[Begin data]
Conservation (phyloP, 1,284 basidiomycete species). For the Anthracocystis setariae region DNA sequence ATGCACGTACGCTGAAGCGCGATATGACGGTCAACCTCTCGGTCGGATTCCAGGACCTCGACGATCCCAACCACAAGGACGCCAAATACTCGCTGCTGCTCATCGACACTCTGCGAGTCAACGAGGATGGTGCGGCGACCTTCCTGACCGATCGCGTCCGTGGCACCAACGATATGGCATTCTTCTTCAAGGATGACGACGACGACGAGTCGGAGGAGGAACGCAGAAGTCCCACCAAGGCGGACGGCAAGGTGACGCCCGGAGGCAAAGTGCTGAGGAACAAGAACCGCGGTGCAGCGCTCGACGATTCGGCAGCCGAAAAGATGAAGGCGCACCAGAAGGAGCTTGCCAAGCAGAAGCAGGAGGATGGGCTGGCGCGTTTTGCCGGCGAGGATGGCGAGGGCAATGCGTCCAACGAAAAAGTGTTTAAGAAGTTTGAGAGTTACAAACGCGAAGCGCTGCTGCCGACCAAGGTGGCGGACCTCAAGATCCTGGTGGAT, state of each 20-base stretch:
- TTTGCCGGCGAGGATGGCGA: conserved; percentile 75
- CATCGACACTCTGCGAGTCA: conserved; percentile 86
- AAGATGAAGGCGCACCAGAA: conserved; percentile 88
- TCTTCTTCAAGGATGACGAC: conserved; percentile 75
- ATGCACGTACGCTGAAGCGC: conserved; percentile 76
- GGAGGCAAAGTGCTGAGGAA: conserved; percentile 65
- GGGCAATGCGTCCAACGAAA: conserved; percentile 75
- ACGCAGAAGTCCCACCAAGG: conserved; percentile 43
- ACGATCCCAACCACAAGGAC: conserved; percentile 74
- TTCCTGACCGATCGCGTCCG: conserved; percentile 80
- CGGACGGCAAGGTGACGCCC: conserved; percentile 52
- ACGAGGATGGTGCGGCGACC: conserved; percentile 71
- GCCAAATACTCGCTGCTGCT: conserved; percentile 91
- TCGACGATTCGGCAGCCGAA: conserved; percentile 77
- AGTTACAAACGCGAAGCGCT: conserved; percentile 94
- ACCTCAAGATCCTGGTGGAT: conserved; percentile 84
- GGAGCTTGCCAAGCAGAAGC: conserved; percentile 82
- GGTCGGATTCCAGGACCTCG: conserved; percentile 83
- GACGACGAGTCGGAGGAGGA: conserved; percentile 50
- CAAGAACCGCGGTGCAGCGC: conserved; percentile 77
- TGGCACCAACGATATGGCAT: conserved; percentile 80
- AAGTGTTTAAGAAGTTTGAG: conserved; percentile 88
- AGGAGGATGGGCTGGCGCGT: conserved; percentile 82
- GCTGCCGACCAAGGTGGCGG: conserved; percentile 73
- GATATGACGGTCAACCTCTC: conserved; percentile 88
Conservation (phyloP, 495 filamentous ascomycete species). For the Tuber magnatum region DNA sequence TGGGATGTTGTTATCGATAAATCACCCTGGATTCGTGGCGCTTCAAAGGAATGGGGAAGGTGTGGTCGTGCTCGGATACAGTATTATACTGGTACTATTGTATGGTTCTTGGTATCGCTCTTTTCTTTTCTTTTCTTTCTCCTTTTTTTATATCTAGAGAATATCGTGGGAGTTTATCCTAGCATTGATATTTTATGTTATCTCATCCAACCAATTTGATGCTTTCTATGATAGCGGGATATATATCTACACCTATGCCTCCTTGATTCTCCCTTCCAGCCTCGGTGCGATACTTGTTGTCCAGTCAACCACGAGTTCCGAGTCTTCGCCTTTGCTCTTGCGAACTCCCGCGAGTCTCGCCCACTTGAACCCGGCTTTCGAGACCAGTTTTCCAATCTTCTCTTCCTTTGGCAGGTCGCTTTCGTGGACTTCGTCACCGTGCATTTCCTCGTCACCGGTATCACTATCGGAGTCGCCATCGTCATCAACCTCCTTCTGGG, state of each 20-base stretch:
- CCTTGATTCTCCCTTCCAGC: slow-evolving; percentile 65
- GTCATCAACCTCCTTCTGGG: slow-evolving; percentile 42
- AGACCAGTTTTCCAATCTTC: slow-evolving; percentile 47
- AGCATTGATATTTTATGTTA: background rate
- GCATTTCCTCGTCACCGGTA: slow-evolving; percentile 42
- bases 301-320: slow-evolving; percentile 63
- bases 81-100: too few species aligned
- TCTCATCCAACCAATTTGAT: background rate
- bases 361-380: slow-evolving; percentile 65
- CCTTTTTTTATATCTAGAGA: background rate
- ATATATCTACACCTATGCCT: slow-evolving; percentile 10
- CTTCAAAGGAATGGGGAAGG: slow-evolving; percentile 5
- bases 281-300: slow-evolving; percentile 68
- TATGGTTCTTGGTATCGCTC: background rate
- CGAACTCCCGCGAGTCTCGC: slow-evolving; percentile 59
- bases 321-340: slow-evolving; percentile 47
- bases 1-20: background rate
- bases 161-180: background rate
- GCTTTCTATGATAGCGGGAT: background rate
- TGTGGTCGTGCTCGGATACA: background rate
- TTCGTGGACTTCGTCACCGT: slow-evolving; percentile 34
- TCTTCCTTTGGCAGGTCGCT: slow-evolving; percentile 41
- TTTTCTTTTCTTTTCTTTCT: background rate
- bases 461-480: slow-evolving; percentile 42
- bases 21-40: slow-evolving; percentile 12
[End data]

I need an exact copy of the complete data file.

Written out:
Conservation (phyloP, 1,284 basidiomycete species). For the Anthracocystis setariae region DNA sequence ATGCACGTACGCTGAAGCGCGATATGACGGTCAACCTCTCGGTCGGATTCCAGGACCTCGACGATCCCAACCACAAGGACGCCAAATACTCGCTGCTGCTCATCGACACTCTGCGAGTCAACGAGGATGGTGCGGCGACCTTCCTGACCGATCGCGTCCGTGGCACCAACGATATGGCATTCTTCTTCAAGGATGACGACGACGACGAGTCGGAGGAGGAACGCAGAAGTCCCACCAAGGCGGACGGCAAGGTGACGCCCGGAGGCAAAGTGCTGAGGAACAAGAACCGCGGTGCAGCGCTCGACGATTCGGCAGCCGAAAAGATGAAGGCGCACCAGAAGGAGCTTGCCAAGCAGAAGCAGGAGGATGGGCTGGCGCGTTTTGCCGGCGAGGATGGCGAGGGCAATGCGTCCAACGAAAAAGTGTTTAAGAAGTTTGAGAGTTACAAACGCGAAGCGCTGCTGCCGACCAAGGTGGCGGACCTCAAGATCCTGGTGGAT, state of each 20-base stretch:
- TTTGCCGGCGAGGATGGCGA: conserved; percentile 75
- CATCGACACTCTGCGAGTCA: conserved; percentile 86
- AAGATGAAGGCGCACCAGAA: conserved; percentile 88
- TCTTCTTCAAGGATGACGAC: conserved; percentile 75
- ATGCACGTACGCTGAAGCGC: conserved; percentile 76
- GGAGGCAAAGTGCTGAGGAA: conserved; percentile 65
- GGGCAATGCGTCCAACGAAA: conserved; percentile 75
- ACGCAGAAGTCCCACCAAGG: conserved; percentile 43
- ACGATCCCAACCACAAGGAC: conserved; percentile 74
- TTCCTGACCGATCGCGTCCG: conserved; percentile 80
- CGGACGGCAAGGTGACGCCC: conserved; percentile 52
- ACGAGGATGGTGCGGCGACC: conserved; percentile 71
- GCCAAATACTCGCTGCTGCT: conserved; percentile 91
- TCGACGATTCGGCAGCCGAA: conserved; percentile 77
- AGTTACAAACGCGAAGCGCT: conserved; percentile 94
- ACCTCAAGATCCTGGTGGAT: conserved; percentile 84
- GGAGCTTGCCAAGCAGAAGC: conserved; percentile 82
- GGTCGGATTCCAGGACCTCG: conserved; percentile 83
- GACGACGAGTCGGAGGAGGA: conserved; percentile 50
- CAAGAACCGCGGTGCAGCGC: conserved; percentile 77
- TGGCACCAACGATATGGCAT: conserved; percentile 80
- AAGTGTTTAAGAAGTTTGAG: conserved; percentile 88
- AGGAGGATGGGCTGGCGCGT: conserved; percentile 82
- GCTGCCGACCAAGGTGGCGG: conserved; percentile 73
- GATATGACGGTCAACCTCTC: conserved; percentile 88
Conservation (phyloP, 495 filamentous ascomycete species). For the Tuber magnatum region DNA sequence TGGGATGTTGTTATCGATAAATCACCCTGGATTCGTGGCGCTTCAAAGGAATGGGGAAGGTGTGGTCGTGCTCGGATACAGTATTATACTGGTACTATTGTATGGTTCTTGGTATCGCTCTTTTCTTTTCTTTTCTTTCTCCTTTTTTTATATCTAGAGAATATCGTGGGAGTTTATCCTAGCATTGATATTTTATGTTATCTCATCCAACCAATTTGATGCTTTCTATGATAGCGGGATATATATCTACACCTATGCCTCCTTGATTCTCCCTTCCAGCCTCGGTGCGATACTTGTTGTCCAGTCAACCACGAGTTCCGAGTCTTCGCCTTTGCTCTTGCGAACTCCCGCGAGTCTCGCCCACTTGAACCCGGCTTTCGAGACCAGTTTTCCAATCTTCTCTTCCTTTGGCAGGTCGCTTTCGTGGACTTCGTCACCGTGCATTTCCTCGTCACCGGTATCACTATCGGAGTCGCCATCGTCATCAACCTCCTTCTGGG, state of each 20-base stretch:
- CCTTGATTCTCCCTTCCAGC: slow-evolving; percentile 65
- GTCATCAACCTCCTTCTGGG: slow-evolving; percentile 42
- AGACCAGTTTTCCAATCTTC: slow-evolving; percentile 47
- AGCATTGATATTTTATGTTA: background rate
- GCATTTCCTCGTCACCGGTA: slow-evolving; percentile 42
- bases 301-320: slow-evolving; percentile 63
- bases 81-100: too few species aligned
- TCTCATCCAACCAATTTGAT: background rate
- bases 361-380: slow-evolving; percentile 65
- CCTTTTTTTATATCTAGAGA: background rate
- ATATATCTACACCTATGCCT: slow-evolving; percentile 10
- CTTCAAAGGAATGGGGAAGG: slow-evolving; percentile 5
- bases 281-300: slow-evolving; percentile 68
- TATGGTTCTTGGTATCGCTC: background rate
- CGAACTCCCGCGAGTCTCGC: slow-evolving; percentile 59
- bases 321-340: slow-evolving; percentile 47
- bases 1-20: background rate
- bases 161-180: background rate
- GCTTTCTATGATAGCGGGAT: background rate
- TGTGGTCGTGCTCGGATACA: background rate
- TTCGTGGACTTCGTCACCGT: slow-evolving; percentile 34
- TCTTCCTTTGGCAGGTCGCT: slow-evolving; percentile 41
- TTTTCTTTTCTTTTCTTTCT: background rate
- bases 461-480: slow-evolving; percentile 42
- bases 21-40: slow-evolving; percentile 12